The phosphoric acid production process poses engineers and plant designers with a variety of potential corrosion issues at various stages of the process:
i) Uniform corrosion from impurities (HF, H2SiF6 etc.) – within the reactors – the ‘Attack Step’
Digester tanks have been historically constructed from stainless steels such as Alloy 316L, with rubber- or brick-lining selectively applied at the bottom of the tank. However, super duplex steels, and specifically Ferralium were specified in significant quantities from the 1990’s onwards and have provided excellent service.
ii) Erosion corrosion from solid particles
The ground phosphoric rock is mixed with water to form a slurry that can be easily pumped into the digester for reaction with sulphuric acid. Such a slurry will lead to erosion corrosion unless appropriate materials are specified.
Ferralium is widely specified in pumps and valves due to its combination of corrosion resistance and mechanical properties. In addition, it is commonly used in the construction of agitators, for both the shafts and blades. The blades can be more easily replaced than the shafts and other elements of the unit, but the unique properties of this super duplex stainless steel help to increase operational time. Alloy 904L is also used for this application, but is less cost competitive.
iii) Effects of Temperature – Di-hydrate vs Hemi-hydrate Process
As the hemi-hydrate process operates at higher temperatures (90-110°C) than the di-hydrate process (70-80°C), then the rate of corrosion will be higher. Therefore, moving from austenitic stainless steels (Alloy 316L, Alloy 317L) to super duplex stainless steels is a prudent move.
Ferralium has been used in evaporators as tank heads, where the parent metal provides equivalent or better performance than lined alternatives, with simpler construction, lower cost and less potential for maintenance. Similarly, it provides good performance in condenser units also.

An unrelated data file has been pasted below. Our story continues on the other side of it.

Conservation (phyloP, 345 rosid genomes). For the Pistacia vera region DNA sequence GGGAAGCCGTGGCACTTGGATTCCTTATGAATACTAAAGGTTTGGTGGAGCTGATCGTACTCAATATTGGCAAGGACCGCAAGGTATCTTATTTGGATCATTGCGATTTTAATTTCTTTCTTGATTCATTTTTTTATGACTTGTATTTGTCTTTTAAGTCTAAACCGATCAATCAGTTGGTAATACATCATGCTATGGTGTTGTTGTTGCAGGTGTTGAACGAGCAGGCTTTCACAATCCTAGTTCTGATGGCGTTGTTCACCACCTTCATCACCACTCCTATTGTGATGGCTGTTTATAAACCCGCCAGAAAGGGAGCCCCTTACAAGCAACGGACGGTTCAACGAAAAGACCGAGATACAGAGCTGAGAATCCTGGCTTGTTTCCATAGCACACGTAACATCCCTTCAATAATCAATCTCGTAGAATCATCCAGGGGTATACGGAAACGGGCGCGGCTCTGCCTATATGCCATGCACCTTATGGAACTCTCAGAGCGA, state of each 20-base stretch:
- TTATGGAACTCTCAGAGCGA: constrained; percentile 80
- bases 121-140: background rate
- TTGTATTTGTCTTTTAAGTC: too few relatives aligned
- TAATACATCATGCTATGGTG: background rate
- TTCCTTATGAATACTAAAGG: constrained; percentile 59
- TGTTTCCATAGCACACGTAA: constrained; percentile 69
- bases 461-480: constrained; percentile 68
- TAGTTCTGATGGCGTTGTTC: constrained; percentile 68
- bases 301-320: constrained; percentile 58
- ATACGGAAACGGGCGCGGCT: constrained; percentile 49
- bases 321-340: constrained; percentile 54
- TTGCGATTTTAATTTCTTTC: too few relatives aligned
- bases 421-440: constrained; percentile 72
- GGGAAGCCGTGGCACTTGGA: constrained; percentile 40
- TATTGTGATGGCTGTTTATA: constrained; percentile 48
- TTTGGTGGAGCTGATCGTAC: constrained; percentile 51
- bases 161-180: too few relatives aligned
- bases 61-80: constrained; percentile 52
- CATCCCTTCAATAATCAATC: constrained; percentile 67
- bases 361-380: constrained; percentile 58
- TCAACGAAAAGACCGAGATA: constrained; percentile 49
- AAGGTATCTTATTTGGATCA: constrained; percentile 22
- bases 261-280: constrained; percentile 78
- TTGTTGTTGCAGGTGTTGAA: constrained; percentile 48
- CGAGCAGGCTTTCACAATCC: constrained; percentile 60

iv) Localised corrosion under deposits – Filtration step
The filtration step can be relatively overlooked with respect to material selection in comparison with the digesters – as the perceived level of corrosion is deemed less compared with the steps involving concentrated acids. Localised crevice and pitting corrosion from scale formation during the digestion reaction and filtration stages of phosphoric acid manufacture can be a major concern for production facilities. Field tests in a Lamella decanter containing 40% P2O5 solution show that Ferralium has a corrosion resistance more than 5x better than Alloy 904L and 2x that of Alloy 316 stainless steel under these conditions.
v) Localised corrosion due to chlorides
Ferralium has a superior corrosion resistance to many other metals in chloride-containing media at most concentrations, including both Alloy 904L and 3xx series austenitic stainless steels It also has a lower threshold chloride content for the initiation of localised corrosion; consequently, it outperforms these alloys in the hemihydrate process where operating conditions are harsher due to the higher temperature and lesser rock quality requirement of this process.
vi) Uniform corrosion from Sulphuric Acid (H2SO4)